The Rowley Poems by Thomas Chatterton

“Most people know the legend of Thomas Chatterton -- brilliant poet who failed to make a living, starved himself to send expensive presents to his family, and died by his own hand at seventeen -- much better than his poems. Like all legends, it is partial and exaggerated, but was a powerful influence on the Romantic movement and long after. The painting "The Death of Chatterton" by Henry Wallis epitomises this reputation. His fame rests, apart from this almost unbearably romantic life story, on his "Rowley Poems". These he wrote in a sham Middle English dialect, and passed off as the work of Thomas Rowley, a priest of Bristol in the fifteenth century, and some of his friends. The imposture was quickly detected (though some continued to believe in him for many years), but they were published in a collected edition after his death and were popular and much admired by the Romantic poets, especially Wordsworth, Shelley, and Keats, who dedicated "Endymion" to the memory of Thomas Chatterton.”

Pseudodoxia Epidemica:
Into very many Received
And commonly presumed

By Thomas Brown Knight, M. D.
Based on The Sixth and Last Edition of 1672

Thomas Brown’s Vulgar Errors treats the opposite of orthodoxy, pseudodoxy. An intelligent and readable presentation of an amusing classic.

Francis Hopkinson (1737-1791)

“Throughout his political career Hopkinson wrote poetry and satire on the politically derisive issues of the day. He penned a popular and humorous work on the 1787 Constitutional Convention. He was also an accomplished harpsichordist and composer. His work "My Days Have Been So Wondrous Free," set to the words of Thomas Parnell's "Love and Innocence," is the first extant secular song by a native American composer.”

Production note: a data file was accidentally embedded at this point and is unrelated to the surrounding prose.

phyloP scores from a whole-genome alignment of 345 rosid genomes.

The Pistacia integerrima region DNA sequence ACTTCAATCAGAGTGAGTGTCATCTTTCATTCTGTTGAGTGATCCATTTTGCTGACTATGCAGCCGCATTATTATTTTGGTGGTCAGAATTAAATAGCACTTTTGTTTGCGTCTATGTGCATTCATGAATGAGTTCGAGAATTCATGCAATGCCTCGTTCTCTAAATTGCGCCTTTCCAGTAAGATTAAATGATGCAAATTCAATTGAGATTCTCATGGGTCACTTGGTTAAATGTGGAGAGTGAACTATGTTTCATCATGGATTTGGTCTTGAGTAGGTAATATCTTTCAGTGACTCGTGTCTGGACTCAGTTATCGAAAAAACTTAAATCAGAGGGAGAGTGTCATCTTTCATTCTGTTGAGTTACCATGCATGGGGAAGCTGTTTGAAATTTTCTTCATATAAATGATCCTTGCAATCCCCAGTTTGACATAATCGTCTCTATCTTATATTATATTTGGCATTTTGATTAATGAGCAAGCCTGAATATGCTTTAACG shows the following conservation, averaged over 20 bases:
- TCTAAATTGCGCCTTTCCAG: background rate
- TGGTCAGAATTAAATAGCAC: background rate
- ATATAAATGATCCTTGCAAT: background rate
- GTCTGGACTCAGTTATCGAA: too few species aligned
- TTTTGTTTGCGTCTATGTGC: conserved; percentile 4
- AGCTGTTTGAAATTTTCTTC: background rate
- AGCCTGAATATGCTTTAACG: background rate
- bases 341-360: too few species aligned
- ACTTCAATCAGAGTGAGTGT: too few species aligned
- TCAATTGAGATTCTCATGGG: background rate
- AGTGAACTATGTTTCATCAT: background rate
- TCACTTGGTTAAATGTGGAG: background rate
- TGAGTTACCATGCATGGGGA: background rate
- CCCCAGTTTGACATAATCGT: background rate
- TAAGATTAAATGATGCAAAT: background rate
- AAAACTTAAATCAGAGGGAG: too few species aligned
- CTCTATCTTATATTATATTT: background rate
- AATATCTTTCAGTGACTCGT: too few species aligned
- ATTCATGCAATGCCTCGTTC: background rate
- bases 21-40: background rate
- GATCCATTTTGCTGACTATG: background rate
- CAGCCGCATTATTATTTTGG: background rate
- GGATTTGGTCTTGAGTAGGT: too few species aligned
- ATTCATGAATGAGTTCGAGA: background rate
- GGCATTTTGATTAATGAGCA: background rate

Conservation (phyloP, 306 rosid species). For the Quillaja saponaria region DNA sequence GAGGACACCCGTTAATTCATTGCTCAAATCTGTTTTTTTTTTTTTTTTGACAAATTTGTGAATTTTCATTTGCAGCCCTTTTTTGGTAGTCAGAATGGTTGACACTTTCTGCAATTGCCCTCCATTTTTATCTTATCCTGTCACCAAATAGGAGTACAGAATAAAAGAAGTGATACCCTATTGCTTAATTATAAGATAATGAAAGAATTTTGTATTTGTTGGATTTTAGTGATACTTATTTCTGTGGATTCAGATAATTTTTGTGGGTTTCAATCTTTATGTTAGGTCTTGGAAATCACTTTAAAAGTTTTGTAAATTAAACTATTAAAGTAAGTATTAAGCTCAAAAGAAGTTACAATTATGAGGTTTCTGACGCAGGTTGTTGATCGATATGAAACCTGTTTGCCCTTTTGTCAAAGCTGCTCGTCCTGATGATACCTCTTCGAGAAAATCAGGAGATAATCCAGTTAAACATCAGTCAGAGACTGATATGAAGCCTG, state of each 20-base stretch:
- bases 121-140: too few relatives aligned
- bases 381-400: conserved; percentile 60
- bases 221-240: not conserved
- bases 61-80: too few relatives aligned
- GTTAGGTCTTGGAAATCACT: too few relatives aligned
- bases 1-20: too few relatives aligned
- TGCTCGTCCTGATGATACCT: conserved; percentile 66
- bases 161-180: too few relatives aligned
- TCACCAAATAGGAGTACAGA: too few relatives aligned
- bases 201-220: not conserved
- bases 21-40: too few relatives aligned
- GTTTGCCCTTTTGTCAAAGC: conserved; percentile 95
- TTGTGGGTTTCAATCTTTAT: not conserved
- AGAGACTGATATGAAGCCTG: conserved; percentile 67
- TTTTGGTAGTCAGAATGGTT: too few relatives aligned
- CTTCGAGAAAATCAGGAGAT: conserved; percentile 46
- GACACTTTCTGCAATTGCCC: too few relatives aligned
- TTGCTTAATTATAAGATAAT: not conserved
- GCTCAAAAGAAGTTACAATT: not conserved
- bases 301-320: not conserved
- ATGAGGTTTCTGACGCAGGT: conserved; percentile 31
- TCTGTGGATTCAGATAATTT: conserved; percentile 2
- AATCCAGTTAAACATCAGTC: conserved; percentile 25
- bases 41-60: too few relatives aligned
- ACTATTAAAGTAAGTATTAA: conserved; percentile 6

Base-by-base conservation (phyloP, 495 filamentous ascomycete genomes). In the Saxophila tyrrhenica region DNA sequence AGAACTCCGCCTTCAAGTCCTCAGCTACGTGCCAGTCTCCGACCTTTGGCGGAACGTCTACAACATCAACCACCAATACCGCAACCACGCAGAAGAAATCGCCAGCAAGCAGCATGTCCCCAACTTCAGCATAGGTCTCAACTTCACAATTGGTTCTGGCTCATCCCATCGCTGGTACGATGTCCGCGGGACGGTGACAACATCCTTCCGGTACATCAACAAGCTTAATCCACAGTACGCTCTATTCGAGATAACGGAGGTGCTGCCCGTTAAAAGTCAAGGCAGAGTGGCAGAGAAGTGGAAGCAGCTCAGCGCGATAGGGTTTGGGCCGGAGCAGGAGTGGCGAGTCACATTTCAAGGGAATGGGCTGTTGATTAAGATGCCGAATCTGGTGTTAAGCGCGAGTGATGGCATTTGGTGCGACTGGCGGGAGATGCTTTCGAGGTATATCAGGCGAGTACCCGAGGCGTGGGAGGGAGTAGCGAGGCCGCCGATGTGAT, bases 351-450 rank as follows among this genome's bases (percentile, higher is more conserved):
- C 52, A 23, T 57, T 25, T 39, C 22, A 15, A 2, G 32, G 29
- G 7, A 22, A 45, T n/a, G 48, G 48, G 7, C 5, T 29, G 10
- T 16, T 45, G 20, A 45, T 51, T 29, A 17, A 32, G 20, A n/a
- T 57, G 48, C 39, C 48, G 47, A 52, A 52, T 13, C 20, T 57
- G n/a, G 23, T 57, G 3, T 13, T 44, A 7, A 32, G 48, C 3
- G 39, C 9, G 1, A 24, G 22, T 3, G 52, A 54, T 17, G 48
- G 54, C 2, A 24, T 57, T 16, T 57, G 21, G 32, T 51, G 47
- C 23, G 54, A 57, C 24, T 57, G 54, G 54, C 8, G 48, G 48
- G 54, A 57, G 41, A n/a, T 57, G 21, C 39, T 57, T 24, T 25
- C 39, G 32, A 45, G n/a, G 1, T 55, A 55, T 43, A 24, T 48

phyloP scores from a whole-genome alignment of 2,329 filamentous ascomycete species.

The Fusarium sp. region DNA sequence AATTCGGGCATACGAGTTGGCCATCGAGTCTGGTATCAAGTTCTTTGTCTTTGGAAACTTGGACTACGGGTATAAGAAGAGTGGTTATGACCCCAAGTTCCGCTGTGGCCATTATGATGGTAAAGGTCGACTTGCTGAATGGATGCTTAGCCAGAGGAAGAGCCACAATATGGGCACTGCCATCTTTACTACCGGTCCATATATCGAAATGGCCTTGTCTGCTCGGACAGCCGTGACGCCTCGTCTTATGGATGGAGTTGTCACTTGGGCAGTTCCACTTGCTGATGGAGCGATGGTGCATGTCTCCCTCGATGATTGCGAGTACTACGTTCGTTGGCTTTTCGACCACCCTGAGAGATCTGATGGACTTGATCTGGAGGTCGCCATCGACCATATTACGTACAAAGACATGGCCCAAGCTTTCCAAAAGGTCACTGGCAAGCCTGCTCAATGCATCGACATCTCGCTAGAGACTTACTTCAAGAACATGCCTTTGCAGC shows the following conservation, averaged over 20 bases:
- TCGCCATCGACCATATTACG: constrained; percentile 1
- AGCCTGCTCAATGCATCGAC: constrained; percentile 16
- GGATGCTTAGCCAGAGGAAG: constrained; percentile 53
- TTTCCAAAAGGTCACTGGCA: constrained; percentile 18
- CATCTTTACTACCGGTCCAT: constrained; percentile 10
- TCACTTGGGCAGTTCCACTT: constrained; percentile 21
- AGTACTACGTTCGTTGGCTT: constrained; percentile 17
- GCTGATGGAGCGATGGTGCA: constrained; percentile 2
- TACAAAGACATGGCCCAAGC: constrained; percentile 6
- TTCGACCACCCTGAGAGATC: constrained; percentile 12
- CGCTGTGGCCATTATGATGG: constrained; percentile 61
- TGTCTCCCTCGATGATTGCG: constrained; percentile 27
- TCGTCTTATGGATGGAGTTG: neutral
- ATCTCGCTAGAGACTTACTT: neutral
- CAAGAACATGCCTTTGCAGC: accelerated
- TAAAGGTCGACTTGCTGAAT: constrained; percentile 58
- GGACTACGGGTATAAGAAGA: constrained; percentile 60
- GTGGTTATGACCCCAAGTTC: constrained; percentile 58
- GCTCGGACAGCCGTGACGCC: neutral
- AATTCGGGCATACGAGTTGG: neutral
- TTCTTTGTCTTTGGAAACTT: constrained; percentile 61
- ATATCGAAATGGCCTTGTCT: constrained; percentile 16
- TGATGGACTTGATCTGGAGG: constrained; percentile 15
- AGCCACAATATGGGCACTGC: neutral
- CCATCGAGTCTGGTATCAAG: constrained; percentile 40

“Like As the Lark”

Quale allodetta che in aere si spazia	
Prima cantando, e poi tace, contenta,	
Dell’ ultima dolcezza che la sazia.	
DANTE: Paradiso, XX.
  LIKE as the lark that, soaring higher and higher,		
Singeth awhile, then stops as ’t were content		
  With his last sweetness, having filled desire,		
So paused our bard; not for his force was spent,		
  Nor that a string was loosened in his lyre,	
But, having said his best and done his best,		
  He could not better what was given before,		
And threescore years and ten, demanding rest,		
  Whispered, They want thee on the other shore!		
And now he walks amid the learned throng,	
  Haply with him who was the sixth of those		
Who towered above the multitude in song,		
  Or by the side of Geoffrey Chaucer goes,		
Who shall remember with his wonted smile		
How James found music in his antique style.	
But we ’ll not mingle fancies with our sorrow		
Nor from his own imagination borrow;		
Holmes, who is left us, best could speak his praise		
Who knew his heart so well and loved his lays,		
And whom Heaven crowns with greater length of days.
Thomas William Parsons [1819-1892]